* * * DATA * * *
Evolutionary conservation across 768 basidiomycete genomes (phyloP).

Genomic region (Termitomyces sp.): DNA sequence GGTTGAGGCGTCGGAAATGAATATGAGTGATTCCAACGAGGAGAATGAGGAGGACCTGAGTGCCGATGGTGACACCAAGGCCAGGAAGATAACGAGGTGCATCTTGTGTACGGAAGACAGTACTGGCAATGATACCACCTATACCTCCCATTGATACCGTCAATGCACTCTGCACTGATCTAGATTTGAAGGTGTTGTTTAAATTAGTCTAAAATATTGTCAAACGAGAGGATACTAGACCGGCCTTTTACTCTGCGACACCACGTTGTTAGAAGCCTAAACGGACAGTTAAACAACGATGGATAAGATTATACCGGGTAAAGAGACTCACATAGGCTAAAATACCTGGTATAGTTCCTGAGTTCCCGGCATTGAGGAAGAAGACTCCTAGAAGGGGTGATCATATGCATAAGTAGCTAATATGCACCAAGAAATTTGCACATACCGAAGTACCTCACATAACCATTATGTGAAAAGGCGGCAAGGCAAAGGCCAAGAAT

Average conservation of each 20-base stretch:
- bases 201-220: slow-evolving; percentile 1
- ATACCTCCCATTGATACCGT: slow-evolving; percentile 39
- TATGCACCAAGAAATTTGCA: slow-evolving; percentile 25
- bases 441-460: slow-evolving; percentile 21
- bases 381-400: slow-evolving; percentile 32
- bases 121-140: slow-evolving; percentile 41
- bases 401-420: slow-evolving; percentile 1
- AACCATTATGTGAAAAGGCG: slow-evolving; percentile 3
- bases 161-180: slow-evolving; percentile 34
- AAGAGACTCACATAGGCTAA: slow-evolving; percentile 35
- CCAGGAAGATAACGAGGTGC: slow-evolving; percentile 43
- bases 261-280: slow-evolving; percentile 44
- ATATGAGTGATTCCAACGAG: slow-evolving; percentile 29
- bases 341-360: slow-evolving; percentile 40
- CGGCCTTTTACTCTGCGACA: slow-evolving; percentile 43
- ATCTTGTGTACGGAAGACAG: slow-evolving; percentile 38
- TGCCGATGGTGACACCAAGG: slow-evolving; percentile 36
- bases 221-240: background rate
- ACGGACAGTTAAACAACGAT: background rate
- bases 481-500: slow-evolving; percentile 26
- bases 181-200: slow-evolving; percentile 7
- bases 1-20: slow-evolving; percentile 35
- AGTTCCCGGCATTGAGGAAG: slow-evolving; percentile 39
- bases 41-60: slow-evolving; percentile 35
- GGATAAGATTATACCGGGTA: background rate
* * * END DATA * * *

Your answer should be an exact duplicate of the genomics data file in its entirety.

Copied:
Evolutionary conservation across 768 basidiomycete genomes (phyloP).

Genomic region (Termitomyces sp.): DNA sequence GGTTGAGGCGTCGGAAATGAATATGAGTGATTCCAACGAGGAGAATGAGGAGGACCTGAGTGCCGATGGTGACACCAAGGCCAGGAAGATAACGAGGTGCATCTTGTGTACGGAAGACAGTACTGGCAATGATACCACCTATACCTCCCATTGATACCGTCAATGCACTCTGCACTGATCTAGATTTGAAGGTGTTGTTTAAATTAGTCTAAAATATTGTCAAACGAGAGGATACTAGACCGGCCTTTTACTCTGCGACACCACGTTGTTAGAAGCCTAAACGGACAGTTAAACAACGATGGATAAGATTATACCGGGTAAAGAGACTCACATAGGCTAAAATACCTGGTATAGTTCCTGAGTTCCCGGCATTGAGGAAGAAGACTCCTAGAAGGGGTGATCATATGCATAAGTAGCTAATATGCACCAAGAAATTTGCACATACCGAAGTACCTCACATAACCATTATGTGAAAAGGCGGCAAGGCAAAGGCCAAGAAT

Average conservation of each 20-base stretch:
- bases 201-220: slow-evolving; percentile 1
- ATACCTCCCATTGATACCGT: slow-evolving; percentile 39
- TATGCACCAAGAAATTTGCA: slow-evolving; percentile 25
- bases 441-460: slow-evolving; percentile 21
- bases 381-400: slow-evolving; percentile 32
- bases 121-140: slow-evolving; percentile 41
- bases 401-420: slow-evolving; percentile 1
- AACCATTATGTGAAAAGGCG: slow-evolving; percentile 3
- bases 161-180: slow-evolving; percentile 34
- AAGAGACTCACATAGGCTAA: slow-evolving; percentile 35
- CCAGGAAGATAACGAGGTGC: slow-evolving; percentile 43
- bases 261-280: slow-evolving; percentile 44
- ATATGAGTGATTCCAACGAG: slow-evolving; percentile 29
- bases 341-360: slow-evolving; percentile 40
- CGGCCTTTTACTCTGCGACA: slow-evolving; percentile 43
- ATCTTGTGTACGGAAGACAG: slow-evolving; percentile 38
- TGCCGATGGTGACACCAAGG: slow-evolving; percentile 36
- bases 221-240: background rate
- ACGGACAGTTAAACAACGAT: background rate
- bases 481-500: slow-evolving; percentile 26
- bases 181-200: slow-evolving; percentile 7
- bases 1-20: slow-evolving; percentile 35
- AGTTCCCGGCATTGAGGAAG: slow-evolving; percentile 39
- bases 41-60: slow-evolving; percentile 35
- GGATAAGATTATACCGGGTA: background rate